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Jun 10, 2011 09:44 AM


From what i read online:

You dont tip taxi drivers or bartenders

For restaurant tip if everything is great you tip 5-10%

Is this accurate?

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  1. That's not quite right.

    Most high end restaurants will add a 12.5% service charge to your bill. I would say you pay this unless something has gone very wrong. Certainly no need to pay anything more than this.

    Even middling restaurants will usually add 10-12% onto the bill and again I would generally pay this unless I had a problem with the service but equally I would never pay more than the standard service charge.

    You will still come across smaller restaurants which don't add a service charge. Here I would add 10% unless I thought the service poor. I wouldn't ever really leave a 5% tip in a restaurant as if the service was so poor as to justify not paying 10% I'd be inclined to go for nothing.

    You don't have to tip bartenders at all.

    I tend to round up a pound or two with taxi drivers but you are well within your rights to pay not a penny more than is shown on the meter and you won't be thought rude if you do this.

    5 Replies
    1. re: ManInTransit

      Agree, though I do tip bartenders as well.

      1. re: Nancy S.

        I suppose bartenders depends on the type of venue. It's not unheard of nowadays for good bars to add a service charge.
        In a pub it would look a bit weird to tip the barstaff.
        In the kind of fancy Soho bar where your change comes on a 'classy' silver platter you can leave a pound or two and it will be appreciated but I would only usually tip a bartender where the service was excellent.

        1. re: ManInTransit

          So if going to Purl / Rules maybe 1 pound or whatever change you get per round?

          At the pub just pay what it costs

          taxi round up to the nearest pound


          1. re: Dapuma

            If you go to Purl I imagine you would run up a tab rather than pay for each drink and I wouldn't be at all surprised to see a service charge on your bill at the end. If you do end up paying cash for each round then yes a pound isn't going to go down badly but it definitely isn't necessary.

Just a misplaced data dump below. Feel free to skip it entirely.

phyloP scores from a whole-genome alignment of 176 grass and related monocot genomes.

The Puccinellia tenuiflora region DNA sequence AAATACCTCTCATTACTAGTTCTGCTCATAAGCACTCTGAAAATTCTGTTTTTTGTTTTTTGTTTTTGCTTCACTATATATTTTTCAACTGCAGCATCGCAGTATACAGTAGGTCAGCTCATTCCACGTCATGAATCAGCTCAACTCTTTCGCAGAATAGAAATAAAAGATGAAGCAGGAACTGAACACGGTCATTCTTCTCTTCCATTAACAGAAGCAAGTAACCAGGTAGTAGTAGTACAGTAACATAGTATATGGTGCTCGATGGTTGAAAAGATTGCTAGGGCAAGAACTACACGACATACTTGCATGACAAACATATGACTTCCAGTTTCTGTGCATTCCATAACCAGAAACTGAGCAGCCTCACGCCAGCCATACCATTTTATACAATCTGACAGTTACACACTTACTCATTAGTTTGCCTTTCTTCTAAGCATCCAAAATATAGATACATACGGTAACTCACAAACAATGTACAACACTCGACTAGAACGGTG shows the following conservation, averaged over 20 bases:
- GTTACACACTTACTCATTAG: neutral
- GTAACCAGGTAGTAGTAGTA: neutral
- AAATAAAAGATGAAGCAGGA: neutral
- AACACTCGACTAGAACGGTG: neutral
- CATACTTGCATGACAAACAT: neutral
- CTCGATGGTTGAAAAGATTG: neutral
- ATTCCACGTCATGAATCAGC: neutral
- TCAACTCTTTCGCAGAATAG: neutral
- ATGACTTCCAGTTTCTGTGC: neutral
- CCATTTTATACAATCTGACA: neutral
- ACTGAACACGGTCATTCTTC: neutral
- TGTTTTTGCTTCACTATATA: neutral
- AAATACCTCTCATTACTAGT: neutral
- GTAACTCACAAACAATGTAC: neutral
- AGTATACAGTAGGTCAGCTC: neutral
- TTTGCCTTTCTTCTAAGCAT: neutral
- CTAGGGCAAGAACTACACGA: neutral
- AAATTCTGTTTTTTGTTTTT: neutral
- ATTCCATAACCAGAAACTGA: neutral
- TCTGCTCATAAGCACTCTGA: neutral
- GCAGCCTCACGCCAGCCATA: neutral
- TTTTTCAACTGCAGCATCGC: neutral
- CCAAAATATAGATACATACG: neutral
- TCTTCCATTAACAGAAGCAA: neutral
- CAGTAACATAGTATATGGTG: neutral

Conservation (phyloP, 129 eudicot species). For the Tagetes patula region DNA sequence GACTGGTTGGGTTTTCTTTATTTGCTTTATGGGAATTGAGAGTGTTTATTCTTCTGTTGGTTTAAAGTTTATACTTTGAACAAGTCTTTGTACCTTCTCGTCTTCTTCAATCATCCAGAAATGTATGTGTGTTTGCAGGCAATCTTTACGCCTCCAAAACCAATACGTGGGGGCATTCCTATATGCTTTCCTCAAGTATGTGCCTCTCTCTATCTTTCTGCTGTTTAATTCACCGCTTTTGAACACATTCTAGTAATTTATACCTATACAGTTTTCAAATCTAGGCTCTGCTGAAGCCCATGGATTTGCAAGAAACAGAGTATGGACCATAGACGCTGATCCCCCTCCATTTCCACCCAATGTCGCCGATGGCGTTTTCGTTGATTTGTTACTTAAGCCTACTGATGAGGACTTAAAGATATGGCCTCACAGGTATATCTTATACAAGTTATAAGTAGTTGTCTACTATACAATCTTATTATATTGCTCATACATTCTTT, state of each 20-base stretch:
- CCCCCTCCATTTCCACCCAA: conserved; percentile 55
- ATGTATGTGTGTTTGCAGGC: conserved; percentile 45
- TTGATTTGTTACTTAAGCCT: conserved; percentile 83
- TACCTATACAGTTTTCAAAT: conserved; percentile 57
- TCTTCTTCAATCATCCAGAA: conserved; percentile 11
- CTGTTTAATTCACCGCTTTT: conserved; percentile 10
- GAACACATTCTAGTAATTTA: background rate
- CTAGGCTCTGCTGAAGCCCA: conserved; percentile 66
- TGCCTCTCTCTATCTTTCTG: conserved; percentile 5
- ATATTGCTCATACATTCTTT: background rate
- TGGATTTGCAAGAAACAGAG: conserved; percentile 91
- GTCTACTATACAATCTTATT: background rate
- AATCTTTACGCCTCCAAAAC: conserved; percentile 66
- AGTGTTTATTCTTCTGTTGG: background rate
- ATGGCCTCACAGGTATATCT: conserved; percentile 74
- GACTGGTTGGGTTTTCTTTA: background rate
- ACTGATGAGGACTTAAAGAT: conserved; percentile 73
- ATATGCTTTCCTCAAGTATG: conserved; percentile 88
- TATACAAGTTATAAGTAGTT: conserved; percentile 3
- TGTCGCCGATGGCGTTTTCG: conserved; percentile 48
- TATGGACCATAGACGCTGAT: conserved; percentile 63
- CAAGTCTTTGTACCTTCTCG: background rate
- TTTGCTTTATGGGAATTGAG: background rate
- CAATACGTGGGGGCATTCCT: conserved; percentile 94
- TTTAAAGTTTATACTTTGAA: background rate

2. re: Nancy S.

          I wouldn't ever tip a bartender but definitely have noticed in the last few years that many swankier bars now automatically add a 12.5% percent service charge when they bring you the bill (you tend to run up a tab rather than pay for individual drinks). I'd pay that without questioning it but I wouldn't myself think to add a tip to a bar bill that didn't come with one. I DEFINITELY wouldn't tip in a pub! At the end of the night you might say to the person serving you to 'have one on me' but tipping in a pub would feel extremely odd!

          Similarly more and more restaurants add a service charge, which I would almost always pay without question, so no personal tipping calculations needed; if no charge is added I'd tip about 10% unless things were particularly awful, yeah.

      2. Taxi drivers round it up

        Restaurant 10%

        Bartenders normally 50p - £1, if you want to get served quick next time tip more.

        4 Replies
        1. re: dryrain

          Taxis - 10%
          Bartenders - no
          Restaurants - check for service charge on the bill, if none, pay your own waiter 10% in cash so you know they're pocketing it

          Native Londoner ;)

          1. re: helen b

            For me it depends what type of bar you are in. an anonymous bar - no. a pub - no. a loud nightclub venue - no. someplace where you are getting personal, attentive service with a lot of effort being put into every drink, such as Purl - yes.

            1. re: johnnypd

              I agree with most of the above, but just to throw a spanner in the works, it isn't uncommon to tip someone serving drinks in a pub. It's not expected, but it is fairly common. I will sometimes say "take one yourself" when paying for a round. This used to mean "have a drink on me", but these days, depending where you are, it will mean they put anything between 20p and a couple of quid into a jar on the bar for the staff to share at the end of the shift.

              1. re: Theresa

                Theresa - agree with your comment, but it tends to only be every so often (once in a night) rather than every round.

        2. I think if you have worked in a bar or restaurant you are more likely to tip for drinks when you buy a round.

          I worked as a chef in my student days and there used to be customer who came in and tipped the chefs rather that the waiting staff. That made a nice change from the norm.